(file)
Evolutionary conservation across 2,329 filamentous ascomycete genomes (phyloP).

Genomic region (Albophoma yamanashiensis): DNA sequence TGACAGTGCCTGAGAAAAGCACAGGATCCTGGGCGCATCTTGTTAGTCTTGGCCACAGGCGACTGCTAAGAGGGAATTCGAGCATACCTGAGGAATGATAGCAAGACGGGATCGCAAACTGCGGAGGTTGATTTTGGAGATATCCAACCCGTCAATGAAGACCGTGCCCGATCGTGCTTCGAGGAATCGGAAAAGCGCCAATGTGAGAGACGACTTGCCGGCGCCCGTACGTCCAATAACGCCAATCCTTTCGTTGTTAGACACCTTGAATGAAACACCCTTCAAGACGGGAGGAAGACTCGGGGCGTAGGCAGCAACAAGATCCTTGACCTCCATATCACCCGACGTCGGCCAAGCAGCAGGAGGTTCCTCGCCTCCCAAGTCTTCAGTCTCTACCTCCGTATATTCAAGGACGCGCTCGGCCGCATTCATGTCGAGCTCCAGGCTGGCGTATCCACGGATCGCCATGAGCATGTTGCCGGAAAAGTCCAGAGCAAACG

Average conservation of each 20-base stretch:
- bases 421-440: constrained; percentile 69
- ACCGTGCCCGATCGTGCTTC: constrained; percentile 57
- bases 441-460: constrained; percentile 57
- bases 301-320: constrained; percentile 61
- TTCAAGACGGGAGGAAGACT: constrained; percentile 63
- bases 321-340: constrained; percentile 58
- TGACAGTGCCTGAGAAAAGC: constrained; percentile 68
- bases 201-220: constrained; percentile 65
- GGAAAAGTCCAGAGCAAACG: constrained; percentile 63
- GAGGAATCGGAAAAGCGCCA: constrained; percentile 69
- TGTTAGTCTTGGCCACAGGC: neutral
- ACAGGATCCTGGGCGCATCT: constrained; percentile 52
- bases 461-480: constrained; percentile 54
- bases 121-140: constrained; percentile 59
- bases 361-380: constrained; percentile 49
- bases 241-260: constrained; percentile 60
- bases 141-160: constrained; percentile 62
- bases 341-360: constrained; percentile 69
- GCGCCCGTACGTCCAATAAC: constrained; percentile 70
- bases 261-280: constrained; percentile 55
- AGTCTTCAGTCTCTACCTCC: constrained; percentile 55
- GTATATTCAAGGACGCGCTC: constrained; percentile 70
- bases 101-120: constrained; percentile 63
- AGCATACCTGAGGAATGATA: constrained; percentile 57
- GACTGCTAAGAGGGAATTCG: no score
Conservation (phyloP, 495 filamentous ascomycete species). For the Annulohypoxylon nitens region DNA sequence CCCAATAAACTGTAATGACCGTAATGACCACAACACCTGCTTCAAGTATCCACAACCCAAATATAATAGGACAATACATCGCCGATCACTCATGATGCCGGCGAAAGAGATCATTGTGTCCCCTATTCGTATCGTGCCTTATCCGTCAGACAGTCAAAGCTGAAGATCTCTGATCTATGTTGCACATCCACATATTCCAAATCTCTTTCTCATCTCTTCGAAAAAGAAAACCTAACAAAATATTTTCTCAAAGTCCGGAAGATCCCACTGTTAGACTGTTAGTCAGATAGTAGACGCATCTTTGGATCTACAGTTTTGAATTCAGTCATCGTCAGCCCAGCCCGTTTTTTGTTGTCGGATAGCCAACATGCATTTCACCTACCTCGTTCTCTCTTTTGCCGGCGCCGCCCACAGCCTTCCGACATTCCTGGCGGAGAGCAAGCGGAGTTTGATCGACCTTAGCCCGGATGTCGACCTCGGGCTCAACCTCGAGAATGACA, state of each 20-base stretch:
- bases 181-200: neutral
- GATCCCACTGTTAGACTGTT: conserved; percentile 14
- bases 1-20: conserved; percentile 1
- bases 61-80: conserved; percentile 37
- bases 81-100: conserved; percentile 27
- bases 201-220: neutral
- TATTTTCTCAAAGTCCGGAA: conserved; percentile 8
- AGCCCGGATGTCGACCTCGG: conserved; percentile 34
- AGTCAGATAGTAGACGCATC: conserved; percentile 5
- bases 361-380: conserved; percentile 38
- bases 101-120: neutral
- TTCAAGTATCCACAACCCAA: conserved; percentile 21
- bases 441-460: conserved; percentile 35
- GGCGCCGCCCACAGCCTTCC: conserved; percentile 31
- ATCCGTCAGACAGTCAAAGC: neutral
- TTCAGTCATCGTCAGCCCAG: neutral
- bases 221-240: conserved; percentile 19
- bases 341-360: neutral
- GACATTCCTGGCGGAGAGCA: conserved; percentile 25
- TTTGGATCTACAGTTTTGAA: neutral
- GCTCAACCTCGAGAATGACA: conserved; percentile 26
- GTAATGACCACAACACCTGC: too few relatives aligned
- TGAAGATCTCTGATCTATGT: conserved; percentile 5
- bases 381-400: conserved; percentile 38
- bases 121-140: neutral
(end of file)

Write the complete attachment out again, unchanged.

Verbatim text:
Evolutionary conservation across 2,329 filamentous ascomycete genomes (phyloP).

Genomic region (Albophoma yamanashiensis): DNA sequence TGACAGTGCCTGAGAAAAGCACAGGATCCTGGGCGCATCTTGTTAGTCTTGGCCACAGGCGACTGCTAAGAGGGAATTCGAGCATACCTGAGGAATGATAGCAAGACGGGATCGCAAACTGCGGAGGTTGATTTTGGAGATATCCAACCCGTCAATGAAGACCGTGCCCGATCGTGCTTCGAGGAATCGGAAAAGCGCCAATGTGAGAGACGACTTGCCGGCGCCCGTACGTCCAATAACGCCAATCCTTTCGTTGTTAGACACCTTGAATGAAACACCCTTCAAGACGGGAGGAAGACTCGGGGCGTAGGCAGCAACAAGATCCTTGACCTCCATATCACCCGACGTCGGCCAAGCAGCAGGAGGTTCCTCGCCTCCCAAGTCTTCAGTCTCTACCTCCGTATATTCAAGGACGCGCTCGGCCGCATTCATGTCGAGCTCCAGGCTGGCGTATCCACGGATCGCCATGAGCATGTTGCCGGAAAAGTCCAGAGCAAACG

Average conservation of each 20-base stretch:
- bases 421-440: constrained; percentile 69
- ACCGTGCCCGATCGTGCTTC: constrained; percentile 57
- bases 441-460: constrained; percentile 57
- bases 301-320: constrained; percentile 61
- TTCAAGACGGGAGGAAGACT: constrained; percentile 63
- bases 321-340: constrained; percentile 58
- TGACAGTGCCTGAGAAAAGC: constrained; percentile 68
- bases 201-220: constrained; percentile 65
- GGAAAAGTCCAGAGCAAACG: constrained; percentile 63
- GAGGAATCGGAAAAGCGCCA: constrained; percentile 69
- TGTTAGTCTTGGCCACAGGC: neutral
- ACAGGATCCTGGGCGCATCT: constrained; percentile 52
- bases 461-480: constrained; percentile 54
- bases 121-140: constrained; percentile 59
- bases 361-380: constrained; percentile 49
- bases 241-260: constrained; percentile 60
- bases 141-160: constrained; percentile 62
- bases 341-360: constrained; percentile 69
- GCGCCCGTACGTCCAATAAC: constrained; percentile 70
- bases 261-280: constrained; percentile 55
- AGTCTTCAGTCTCTACCTCC: constrained; percentile 55
- GTATATTCAAGGACGCGCTC: constrained; percentile 70
- bases 101-120: constrained; percentile 63
- AGCATACCTGAGGAATGATA: constrained; percentile 57
- GACTGCTAAGAGGGAATTCG: no score
Conservation (phyloP, 495 filamentous ascomycete species). For the Annulohypoxylon nitens region DNA sequence CCCAATAAACTGTAATGACCGTAATGACCACAACACCTGCTTCAAGTATCCACAACCCAAATATAATAGGACAATACATCGCCGATCACTCATGATGCCGGCGAAAGAGATCATTGTGTCCCCTATTCGTATCGTGCCTTATCCGTCAGACAGTCAAAGCTGAAGATCTCTGATCTATGTTGCACATCCACATATTCCAAATCTCTTTCTCATCTCTTCGAAAAAGAAAACCTAACAAAATATTTTCTCAAAGTCCGGAAGATCCCACTGTTAGACTGTTAGTCAGATAGTAGACGCATCTTTGGATCTACAGTTTTGAATTCAGTCATCGTCAGCCCAGCCCGTTTTTTGTTGTCGGATAGCCAACATGCATTTCACCTACCTCGTTCTCTCTTTTGCCGGCGCCGCCCACAGCCTTCCGACATTCCTGGCGGAGAGCAAGCGGAGTTTGATCGACCTTAGCCCGGATGTCGACCTCGGGCTCAACCTCGAGAATGACA, state of each 20-base stretch:
- bases 181-200: neutral
- GATCCCACTGTTAGACTGTT: conserved; percentile 14
- bases 1-20: conserved; percentile 1
- bases 61-80: conserved; percentile 37
- bases 81-100: conserved; percentile 27
- bases 201-220: neutral
- TATTTTCTCAAAGTCCGGAA: conserved; percentile 8
- AGCCCGGATGTCGACCTCGG: conserved; percentile 34
- AGTCAGATAGTAGACGCATC: conserved; percentile 5
- bases 361-380: conserved; percentile 38
- bases 101-120: neutral
- TTCAAGTATCCACAACCCAA: conserved; percentile 21
- bases 441-460: conserved; percentile 35
- GGCGCCGCCCACAGCCTTCC: conserved; percentile 31
- ATCCGTCAGACAGTCAAAGC: neutral
- TTCAGTCATCGTCAGCCCAG: neutral
- bases 221-240: conserved; percentile 19
- bases 341-360: neutral
- GACATTCCTGGCGGAGAGCA: conserved; percentile 25
- TTTGGATCTACAGTTTTGAA: neutral
- GCTCAACCTCGAGAATGACA: conserved; percentile 26
- GTAATGACCACAACACCTGC: too few relatives aligned
- TGAAGATCTCTGATCTATGT: conserved; percentile 5
- bases 381-400: conserved; percentile 38
- bases 121-140: neutral